BLS requests that employers participating in the NCS submit full SPDs. However, many only provide summary tables of benefits, a more circumscribed description of benefits than the complete SPDs. BLS permitted NORC to abstract data from plan documents submitted by midsized employers between 2008 and 2011 to assess changes since the introduction of the MHPAEA and the IFR. The total sample size of abstracted documents was 240. One hundred sixty-seven covered the pre-parity era (plan years 2008-2009), and 73 covered the post-parity era (plan years 2010-2011). Not all documents included every data element of interest, but, when available, information related to the provision of quantitative limits (e.g., copays, coinsurance, and deductibles) was abstracted and analyzed. Observation level characteristics provided by BLS for each SPD was limited to principal industry. In order to increase the generalizability of the information obtained from the SPDs, analysis weights were constructed for each observation.66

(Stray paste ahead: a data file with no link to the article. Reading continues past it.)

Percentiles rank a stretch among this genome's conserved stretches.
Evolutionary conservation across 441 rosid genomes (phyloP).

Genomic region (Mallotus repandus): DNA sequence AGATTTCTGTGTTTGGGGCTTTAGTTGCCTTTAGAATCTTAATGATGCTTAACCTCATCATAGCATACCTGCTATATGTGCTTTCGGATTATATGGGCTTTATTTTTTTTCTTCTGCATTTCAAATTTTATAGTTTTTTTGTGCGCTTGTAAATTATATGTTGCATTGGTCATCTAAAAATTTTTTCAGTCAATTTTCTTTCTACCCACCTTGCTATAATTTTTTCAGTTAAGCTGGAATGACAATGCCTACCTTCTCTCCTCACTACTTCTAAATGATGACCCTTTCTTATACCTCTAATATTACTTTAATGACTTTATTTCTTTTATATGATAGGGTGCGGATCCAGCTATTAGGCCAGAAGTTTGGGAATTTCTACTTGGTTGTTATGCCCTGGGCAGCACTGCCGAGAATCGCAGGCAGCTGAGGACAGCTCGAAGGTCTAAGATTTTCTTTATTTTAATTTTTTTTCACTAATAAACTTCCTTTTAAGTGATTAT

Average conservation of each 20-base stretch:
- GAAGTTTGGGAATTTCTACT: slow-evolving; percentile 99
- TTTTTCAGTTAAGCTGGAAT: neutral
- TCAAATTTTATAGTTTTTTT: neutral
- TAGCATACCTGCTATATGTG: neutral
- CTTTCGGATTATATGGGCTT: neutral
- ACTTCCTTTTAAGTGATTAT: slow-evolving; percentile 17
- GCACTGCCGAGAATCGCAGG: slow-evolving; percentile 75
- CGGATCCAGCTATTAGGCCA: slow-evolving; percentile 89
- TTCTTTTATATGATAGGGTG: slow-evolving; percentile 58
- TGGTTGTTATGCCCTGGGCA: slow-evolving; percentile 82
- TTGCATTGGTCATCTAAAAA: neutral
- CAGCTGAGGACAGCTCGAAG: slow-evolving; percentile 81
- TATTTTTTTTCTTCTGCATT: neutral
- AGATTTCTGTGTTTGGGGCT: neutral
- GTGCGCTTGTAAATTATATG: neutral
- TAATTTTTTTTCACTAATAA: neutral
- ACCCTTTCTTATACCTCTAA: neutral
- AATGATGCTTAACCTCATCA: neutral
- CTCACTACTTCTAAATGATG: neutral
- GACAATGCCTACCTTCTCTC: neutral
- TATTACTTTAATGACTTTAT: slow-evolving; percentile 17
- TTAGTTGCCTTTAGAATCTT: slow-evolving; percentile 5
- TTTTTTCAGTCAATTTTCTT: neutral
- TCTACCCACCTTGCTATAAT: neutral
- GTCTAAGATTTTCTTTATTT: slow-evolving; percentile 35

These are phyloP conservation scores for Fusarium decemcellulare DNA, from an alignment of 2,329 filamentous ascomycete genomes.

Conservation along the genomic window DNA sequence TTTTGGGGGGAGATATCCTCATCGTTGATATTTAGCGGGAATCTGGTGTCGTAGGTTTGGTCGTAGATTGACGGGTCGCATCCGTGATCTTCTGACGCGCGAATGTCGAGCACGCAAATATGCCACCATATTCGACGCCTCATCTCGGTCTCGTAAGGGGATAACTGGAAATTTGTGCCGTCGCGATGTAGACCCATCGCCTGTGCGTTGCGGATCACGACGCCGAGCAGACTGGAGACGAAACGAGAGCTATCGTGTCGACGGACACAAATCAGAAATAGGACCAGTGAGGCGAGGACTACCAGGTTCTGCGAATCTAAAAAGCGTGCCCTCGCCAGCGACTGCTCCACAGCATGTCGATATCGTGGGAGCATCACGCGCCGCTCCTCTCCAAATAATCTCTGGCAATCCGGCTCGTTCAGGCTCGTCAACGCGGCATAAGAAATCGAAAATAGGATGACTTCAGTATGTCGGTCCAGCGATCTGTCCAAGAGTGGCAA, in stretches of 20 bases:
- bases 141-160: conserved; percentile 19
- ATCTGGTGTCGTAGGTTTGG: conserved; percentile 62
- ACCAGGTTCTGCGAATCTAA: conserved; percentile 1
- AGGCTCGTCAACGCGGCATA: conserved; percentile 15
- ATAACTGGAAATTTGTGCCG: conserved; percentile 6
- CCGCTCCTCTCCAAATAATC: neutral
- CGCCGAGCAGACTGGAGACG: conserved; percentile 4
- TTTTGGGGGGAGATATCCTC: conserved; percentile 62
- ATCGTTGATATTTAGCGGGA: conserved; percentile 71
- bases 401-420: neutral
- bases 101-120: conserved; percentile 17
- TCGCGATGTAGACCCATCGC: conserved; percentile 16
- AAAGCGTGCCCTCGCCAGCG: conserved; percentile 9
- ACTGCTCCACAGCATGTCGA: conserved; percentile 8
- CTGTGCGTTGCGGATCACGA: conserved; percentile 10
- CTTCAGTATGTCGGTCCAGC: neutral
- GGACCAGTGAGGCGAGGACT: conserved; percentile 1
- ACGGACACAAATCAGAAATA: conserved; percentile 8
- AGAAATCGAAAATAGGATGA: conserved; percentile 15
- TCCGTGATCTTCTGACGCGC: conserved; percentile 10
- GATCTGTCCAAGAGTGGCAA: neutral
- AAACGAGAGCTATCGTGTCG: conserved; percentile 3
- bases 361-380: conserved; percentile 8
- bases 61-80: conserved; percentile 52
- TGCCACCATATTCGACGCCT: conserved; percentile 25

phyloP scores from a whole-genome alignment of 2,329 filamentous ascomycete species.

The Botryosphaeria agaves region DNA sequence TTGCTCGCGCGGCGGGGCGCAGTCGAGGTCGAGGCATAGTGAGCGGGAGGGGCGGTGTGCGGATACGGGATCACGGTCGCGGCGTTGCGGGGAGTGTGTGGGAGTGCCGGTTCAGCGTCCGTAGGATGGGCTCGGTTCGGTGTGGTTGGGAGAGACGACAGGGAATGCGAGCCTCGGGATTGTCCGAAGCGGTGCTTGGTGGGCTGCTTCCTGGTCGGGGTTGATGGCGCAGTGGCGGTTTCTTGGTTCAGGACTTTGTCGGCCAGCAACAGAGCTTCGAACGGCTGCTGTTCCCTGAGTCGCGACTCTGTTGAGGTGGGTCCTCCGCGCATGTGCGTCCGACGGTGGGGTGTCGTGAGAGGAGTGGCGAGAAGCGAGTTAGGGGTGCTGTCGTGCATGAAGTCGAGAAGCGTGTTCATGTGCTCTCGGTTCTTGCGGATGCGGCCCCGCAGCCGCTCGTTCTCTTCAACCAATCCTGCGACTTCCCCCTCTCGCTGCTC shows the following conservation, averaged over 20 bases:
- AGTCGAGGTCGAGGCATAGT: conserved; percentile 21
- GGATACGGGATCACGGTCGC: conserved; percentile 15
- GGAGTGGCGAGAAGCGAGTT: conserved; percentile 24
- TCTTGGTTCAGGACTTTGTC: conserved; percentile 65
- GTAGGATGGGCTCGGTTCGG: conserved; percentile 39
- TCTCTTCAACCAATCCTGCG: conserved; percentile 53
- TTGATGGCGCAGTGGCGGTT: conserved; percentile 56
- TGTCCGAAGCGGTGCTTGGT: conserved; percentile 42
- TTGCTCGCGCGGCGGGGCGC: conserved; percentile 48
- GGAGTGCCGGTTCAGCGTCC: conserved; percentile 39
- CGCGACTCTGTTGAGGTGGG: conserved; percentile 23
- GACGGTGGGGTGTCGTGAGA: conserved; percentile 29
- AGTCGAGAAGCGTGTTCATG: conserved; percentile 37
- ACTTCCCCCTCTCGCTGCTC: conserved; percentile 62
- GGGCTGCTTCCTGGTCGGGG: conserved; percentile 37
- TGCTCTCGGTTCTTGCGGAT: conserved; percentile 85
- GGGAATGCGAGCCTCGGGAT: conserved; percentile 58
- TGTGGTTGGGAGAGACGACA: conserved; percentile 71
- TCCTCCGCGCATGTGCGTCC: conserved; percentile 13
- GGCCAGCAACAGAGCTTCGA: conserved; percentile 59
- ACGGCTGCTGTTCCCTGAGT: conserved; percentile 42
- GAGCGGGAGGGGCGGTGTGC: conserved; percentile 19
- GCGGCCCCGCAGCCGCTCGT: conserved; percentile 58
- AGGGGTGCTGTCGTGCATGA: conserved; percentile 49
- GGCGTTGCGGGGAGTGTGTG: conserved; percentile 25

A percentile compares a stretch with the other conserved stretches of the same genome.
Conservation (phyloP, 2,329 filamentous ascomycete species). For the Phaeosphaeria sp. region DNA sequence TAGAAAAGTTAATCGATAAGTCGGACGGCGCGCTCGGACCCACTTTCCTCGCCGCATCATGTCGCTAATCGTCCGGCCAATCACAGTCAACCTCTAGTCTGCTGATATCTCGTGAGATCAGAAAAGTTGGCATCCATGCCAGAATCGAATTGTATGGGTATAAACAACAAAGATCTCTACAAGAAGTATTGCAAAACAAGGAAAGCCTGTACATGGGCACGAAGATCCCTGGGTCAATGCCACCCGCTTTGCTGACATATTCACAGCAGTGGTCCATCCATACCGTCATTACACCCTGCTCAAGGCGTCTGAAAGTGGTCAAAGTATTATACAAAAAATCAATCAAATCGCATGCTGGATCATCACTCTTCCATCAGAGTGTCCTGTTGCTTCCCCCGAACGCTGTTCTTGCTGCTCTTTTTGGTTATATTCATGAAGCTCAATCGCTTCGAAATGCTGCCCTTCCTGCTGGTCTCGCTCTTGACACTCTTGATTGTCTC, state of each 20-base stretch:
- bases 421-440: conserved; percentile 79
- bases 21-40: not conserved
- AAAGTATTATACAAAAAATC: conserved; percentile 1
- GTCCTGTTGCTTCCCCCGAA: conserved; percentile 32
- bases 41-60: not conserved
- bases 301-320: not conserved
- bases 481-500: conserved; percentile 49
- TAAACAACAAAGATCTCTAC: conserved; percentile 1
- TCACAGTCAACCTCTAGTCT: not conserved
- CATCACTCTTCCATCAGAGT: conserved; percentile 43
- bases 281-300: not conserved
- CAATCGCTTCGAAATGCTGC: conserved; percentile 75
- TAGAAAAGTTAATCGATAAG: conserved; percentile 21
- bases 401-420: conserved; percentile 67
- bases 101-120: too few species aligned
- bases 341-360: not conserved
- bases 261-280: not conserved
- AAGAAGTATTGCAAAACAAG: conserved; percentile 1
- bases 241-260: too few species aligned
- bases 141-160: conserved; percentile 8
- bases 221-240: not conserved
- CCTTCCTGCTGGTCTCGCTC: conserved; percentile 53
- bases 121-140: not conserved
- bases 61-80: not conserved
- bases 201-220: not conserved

To create the analysis weights, the sample was first divided into pre-parity observations (plan year 2008-2009; n = 167) and post-parity observations (plan years 2010-2011; n = 73) subsamples. Each subsample was treated as a separate sample with respect to weight construction. Within each subsample, the observations were assigned to one of seven industry categories based on the observation's North American Industry Classification System (NAICS) code.67